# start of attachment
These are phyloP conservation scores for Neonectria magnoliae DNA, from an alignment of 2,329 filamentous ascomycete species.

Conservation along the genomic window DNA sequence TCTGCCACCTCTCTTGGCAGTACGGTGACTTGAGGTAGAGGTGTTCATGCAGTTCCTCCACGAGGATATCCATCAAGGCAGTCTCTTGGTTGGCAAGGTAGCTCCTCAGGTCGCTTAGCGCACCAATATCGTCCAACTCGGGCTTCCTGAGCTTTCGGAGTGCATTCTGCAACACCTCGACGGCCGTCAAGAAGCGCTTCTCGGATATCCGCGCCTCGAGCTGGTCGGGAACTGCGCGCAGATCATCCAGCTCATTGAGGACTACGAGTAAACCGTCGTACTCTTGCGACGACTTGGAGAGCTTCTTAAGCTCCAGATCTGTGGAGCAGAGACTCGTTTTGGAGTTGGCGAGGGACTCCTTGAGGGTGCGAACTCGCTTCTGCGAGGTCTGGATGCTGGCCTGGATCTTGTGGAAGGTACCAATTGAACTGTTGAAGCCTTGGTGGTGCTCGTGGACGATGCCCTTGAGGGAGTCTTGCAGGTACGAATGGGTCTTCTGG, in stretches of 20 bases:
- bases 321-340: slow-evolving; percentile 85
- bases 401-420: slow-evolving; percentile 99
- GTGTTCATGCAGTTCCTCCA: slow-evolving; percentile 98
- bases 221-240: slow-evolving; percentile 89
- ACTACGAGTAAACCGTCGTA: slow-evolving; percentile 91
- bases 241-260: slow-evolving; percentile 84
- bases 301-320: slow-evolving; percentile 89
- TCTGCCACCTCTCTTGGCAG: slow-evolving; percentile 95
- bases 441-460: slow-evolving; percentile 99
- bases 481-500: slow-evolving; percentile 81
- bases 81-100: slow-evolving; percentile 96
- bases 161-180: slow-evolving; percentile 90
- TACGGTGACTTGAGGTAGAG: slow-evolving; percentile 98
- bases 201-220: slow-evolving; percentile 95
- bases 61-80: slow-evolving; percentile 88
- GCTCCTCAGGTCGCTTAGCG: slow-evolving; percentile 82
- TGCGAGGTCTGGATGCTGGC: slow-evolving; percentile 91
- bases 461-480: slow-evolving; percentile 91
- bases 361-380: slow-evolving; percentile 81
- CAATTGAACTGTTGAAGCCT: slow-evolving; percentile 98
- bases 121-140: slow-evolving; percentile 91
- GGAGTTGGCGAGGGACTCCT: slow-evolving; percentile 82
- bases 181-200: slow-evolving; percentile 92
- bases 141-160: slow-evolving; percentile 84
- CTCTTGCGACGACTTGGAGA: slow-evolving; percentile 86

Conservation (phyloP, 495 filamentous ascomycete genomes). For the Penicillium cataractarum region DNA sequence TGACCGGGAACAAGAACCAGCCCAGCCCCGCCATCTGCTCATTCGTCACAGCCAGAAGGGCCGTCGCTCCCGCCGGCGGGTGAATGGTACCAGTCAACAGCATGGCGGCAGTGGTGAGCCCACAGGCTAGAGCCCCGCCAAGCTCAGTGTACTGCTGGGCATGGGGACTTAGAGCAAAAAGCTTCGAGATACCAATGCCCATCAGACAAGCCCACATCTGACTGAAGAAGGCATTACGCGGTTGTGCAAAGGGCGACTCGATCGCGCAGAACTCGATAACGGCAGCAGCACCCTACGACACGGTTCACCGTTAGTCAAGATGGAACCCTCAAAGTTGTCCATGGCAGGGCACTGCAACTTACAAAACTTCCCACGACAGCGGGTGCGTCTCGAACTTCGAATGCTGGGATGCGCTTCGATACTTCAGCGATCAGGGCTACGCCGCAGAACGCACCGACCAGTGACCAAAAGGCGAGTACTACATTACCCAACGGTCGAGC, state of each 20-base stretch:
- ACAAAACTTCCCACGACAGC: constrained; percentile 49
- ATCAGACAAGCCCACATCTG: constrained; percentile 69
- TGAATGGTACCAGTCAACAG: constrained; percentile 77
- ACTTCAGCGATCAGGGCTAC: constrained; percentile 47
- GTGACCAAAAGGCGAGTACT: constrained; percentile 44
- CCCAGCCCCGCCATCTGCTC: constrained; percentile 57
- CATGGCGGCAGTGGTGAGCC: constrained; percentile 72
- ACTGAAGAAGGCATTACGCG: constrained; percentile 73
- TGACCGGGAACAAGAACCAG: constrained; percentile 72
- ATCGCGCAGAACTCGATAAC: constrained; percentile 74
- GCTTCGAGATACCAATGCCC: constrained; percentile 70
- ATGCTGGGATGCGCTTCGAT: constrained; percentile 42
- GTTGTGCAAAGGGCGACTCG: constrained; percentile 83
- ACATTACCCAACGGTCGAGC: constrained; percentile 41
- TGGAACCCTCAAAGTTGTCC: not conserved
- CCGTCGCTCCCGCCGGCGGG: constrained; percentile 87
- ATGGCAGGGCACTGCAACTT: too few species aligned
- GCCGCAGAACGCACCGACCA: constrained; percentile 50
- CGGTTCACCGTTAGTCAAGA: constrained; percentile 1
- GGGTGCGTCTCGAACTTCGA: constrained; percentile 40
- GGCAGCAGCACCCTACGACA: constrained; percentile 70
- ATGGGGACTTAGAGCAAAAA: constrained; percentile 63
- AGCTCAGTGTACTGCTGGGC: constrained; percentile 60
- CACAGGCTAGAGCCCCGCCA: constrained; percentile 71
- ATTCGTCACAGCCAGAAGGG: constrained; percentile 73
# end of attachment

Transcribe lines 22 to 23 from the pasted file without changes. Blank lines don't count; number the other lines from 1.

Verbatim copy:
- CAATTGAACTGTTGAAGCCT: slow-evolving; percentile 98
- bases 121-140: slow-evolving; percentile 91